In the increasingly frantic, impossible and contrary debate around higher education pedagogy, social media (which conceptually includes notions of self-presentation, production, openness, critiquing and consumption of media positioned in the wider context of an open ‘social presence’ [Kaplan and Haenlein, 2010]) is hailed by various protagonists as being both hero and villain. Some assert that it can offer a mechanism that may help the institution realise the potential of technology-enhanced learning (TEL) to support open and collaborative learning practices (Green and Hannon, 2007; Siemens and Weller, 2011) but alternately, might entwine the academy or its staff and students in a web of perceived (or real) risks and dangers (Hughes, 2009; Towner and Muñoz, 2011; Ralph and Ralph, 2013). This paradoxical understanding of the role of social media exposes disconnects in the way TEL strategies and practices are implemented and subsequently evaluated within higher education. Sitting at the heart of this disconnect is the notion of institutional resistance to TEL change, which can manifest itself at macro, mezzo and micro levels within higher education institutions implementing TEL strategies (Bryant et al., 2014). Whilst institutional resistance is not unique to higher education, it is especially prevalent in social systems such as universities which are structurally resistant to change and ‘designed to neutralise the impact of attempts to bring about change’ (Kavanagh and Ashkanasy, 2006; Macfadyen and Dawson, 2012).

This paper will look at potential reasons for institutional and individual resistance to openness and technology enhanced learning, through the lens of data collected through the consultation and implementation phases of Greenwich Connect, an institution-wide vision for Learning Innovation at the University of Greenwich, United Kingdom. We argue that, in the context of implementing a strategy that utilised open and student-led production and sharing of content through social media, there was not a single point or mode of institutional or individual resistance, but a number of critical pressure points that manifested themselves at an institutional, academic and student level. These pressure points were particularly visible where we encouraged and supported staff and students to experiment and play with content creation, sharing and collaboration in an open environment.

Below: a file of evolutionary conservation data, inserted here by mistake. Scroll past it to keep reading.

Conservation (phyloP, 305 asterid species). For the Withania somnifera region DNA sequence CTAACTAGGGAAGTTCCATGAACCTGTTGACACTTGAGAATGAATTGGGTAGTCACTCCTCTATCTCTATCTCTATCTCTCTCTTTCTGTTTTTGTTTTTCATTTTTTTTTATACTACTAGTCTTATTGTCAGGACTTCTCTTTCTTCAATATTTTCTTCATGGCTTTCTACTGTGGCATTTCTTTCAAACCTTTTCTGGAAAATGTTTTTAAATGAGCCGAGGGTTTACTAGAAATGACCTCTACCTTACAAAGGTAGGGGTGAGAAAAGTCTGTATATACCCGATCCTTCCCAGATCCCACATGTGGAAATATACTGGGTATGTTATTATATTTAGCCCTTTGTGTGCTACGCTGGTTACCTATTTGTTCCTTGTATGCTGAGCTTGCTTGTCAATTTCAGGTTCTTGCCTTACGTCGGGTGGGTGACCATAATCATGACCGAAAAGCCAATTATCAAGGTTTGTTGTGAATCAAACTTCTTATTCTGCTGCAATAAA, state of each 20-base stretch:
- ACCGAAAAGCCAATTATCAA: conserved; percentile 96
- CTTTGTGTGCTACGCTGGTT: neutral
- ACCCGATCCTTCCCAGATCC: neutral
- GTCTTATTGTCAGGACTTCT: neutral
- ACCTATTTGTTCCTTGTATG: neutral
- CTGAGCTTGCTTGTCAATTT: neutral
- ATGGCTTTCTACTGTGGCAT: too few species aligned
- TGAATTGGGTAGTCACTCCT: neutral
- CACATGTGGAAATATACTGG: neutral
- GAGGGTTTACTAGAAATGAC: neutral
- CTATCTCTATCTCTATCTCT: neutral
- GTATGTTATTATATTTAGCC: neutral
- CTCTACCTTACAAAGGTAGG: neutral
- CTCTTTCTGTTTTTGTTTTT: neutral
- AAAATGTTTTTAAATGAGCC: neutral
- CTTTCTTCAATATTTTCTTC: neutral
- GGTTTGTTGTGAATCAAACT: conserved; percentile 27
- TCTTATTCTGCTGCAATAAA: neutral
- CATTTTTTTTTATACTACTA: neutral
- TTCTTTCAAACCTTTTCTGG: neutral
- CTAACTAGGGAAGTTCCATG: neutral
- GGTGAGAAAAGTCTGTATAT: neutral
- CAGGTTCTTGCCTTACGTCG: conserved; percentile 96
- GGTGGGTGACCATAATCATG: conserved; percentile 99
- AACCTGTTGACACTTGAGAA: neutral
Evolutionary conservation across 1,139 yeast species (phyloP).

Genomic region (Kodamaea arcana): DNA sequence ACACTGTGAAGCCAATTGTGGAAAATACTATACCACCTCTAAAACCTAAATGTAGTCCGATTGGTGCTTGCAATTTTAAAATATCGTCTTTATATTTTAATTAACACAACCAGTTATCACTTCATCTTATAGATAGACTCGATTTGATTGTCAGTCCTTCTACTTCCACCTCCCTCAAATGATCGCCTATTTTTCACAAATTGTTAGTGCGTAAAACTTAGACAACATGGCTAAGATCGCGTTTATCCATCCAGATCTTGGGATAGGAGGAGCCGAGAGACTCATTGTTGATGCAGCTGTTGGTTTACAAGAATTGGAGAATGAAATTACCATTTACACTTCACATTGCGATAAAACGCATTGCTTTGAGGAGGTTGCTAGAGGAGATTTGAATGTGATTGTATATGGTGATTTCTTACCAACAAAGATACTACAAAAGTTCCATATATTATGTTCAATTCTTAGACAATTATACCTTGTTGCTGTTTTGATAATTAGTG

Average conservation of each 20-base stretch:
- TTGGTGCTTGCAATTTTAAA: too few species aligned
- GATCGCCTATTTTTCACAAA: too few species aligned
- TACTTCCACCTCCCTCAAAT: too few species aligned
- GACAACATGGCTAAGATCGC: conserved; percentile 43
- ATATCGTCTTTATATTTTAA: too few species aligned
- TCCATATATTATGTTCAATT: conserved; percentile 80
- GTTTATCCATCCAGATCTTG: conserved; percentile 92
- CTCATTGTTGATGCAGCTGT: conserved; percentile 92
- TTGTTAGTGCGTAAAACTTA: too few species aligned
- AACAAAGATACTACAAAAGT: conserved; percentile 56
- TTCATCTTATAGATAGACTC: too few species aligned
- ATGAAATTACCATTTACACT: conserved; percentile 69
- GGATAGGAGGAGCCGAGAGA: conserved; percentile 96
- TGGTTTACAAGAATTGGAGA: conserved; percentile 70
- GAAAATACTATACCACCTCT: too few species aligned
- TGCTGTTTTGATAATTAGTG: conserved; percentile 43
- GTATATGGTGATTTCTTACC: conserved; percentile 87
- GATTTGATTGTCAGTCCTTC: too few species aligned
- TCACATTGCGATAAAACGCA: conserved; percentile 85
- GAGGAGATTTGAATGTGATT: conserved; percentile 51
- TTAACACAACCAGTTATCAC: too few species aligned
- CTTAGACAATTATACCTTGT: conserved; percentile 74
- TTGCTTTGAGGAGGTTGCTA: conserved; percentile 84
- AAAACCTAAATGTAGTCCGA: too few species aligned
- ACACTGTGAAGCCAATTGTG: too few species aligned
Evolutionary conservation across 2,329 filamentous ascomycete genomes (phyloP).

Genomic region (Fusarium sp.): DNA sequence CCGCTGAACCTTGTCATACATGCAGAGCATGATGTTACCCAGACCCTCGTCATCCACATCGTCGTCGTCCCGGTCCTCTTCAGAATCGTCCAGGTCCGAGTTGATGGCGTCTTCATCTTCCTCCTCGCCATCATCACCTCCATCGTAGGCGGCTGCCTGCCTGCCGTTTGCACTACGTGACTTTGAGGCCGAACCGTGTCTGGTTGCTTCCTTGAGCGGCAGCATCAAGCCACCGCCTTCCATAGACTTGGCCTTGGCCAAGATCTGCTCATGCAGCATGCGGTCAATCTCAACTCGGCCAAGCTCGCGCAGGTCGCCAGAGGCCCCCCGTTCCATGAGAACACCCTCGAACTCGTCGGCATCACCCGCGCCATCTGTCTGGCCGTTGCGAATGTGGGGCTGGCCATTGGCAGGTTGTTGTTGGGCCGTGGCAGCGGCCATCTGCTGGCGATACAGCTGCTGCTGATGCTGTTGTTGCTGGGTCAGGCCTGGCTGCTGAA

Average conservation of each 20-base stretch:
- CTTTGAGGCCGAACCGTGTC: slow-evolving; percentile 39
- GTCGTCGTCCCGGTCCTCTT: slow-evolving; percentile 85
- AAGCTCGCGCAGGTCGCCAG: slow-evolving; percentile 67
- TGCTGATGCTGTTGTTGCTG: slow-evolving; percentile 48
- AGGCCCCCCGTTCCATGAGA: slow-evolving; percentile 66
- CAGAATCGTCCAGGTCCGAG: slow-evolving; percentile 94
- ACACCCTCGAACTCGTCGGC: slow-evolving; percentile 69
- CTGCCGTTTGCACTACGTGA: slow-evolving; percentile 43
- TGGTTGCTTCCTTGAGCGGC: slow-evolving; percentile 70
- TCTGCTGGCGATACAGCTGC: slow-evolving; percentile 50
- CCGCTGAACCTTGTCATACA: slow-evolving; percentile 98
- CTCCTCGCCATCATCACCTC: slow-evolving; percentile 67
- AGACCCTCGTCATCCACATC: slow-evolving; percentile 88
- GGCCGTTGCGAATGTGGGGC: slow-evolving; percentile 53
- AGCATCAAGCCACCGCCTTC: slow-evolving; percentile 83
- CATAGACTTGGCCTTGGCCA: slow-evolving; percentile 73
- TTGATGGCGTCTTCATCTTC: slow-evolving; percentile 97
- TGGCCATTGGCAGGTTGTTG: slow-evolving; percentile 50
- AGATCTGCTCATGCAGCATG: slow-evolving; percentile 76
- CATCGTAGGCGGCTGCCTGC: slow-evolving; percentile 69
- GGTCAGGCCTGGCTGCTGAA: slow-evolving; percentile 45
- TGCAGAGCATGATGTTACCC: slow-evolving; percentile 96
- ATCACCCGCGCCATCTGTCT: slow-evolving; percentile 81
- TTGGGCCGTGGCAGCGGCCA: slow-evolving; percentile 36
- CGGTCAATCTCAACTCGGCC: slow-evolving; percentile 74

The nature of institutional resistance to openness

There has been significant debate around the role of technology in facilitating change within higher education teaching and learning, specifically related to the intersection of academic practice, teaching and openness (Pearce et al., 2011). Centred on the notions of what it means to be an open scholar within the environment of accessible platforms such as social media (Veletsianos and Kimmons, 2012), the debate has often coalesced around the future of modern higher education, arguing at one end of the scale that it represents the end of the university as we know it (Losh, 2014) and at the other, that it is the medium by which the university can re-invent itself as an information hub for the digital, open community (Baer, 1998; Grosseck, 2009; Taylor, 2010; Pearce et al., 2011). However, the pace of change within institutions globally has traditionally been slow. Davidson and Goldberg (2009) argue that;

‘…institutions of learning have changed far more slowly than the modes of inventive, collaborative, participatory learning offered by the Internet and an array of contemporary mobile technologies’. (Davidson and Goldberg, 2009)

There have been a number of studies that attempted to identify reasons for this latency and resistance. Critically, they point to issues of organisational culture and structure, including the impact of innovation diffusion arising from variable rates of staff acceptance of technology (Wilson and Stacey, 2011) and the development of cultural practices and policies that support openness, trust and participation (Rollett et al., 2007). Selim (2007) argues that these cultural and organisational factors have significant flow-on effects to the acceptance of technology amongst students, noting issues such as the teachers attitudes to technology and the ease with which the university infrastructure facilitated access as critical. Garcia, Annansingh, & Elbeltagi (2011) argue that in the context of social media adoption, resistance comes from the perceived appropriateness of social media tools for higher education.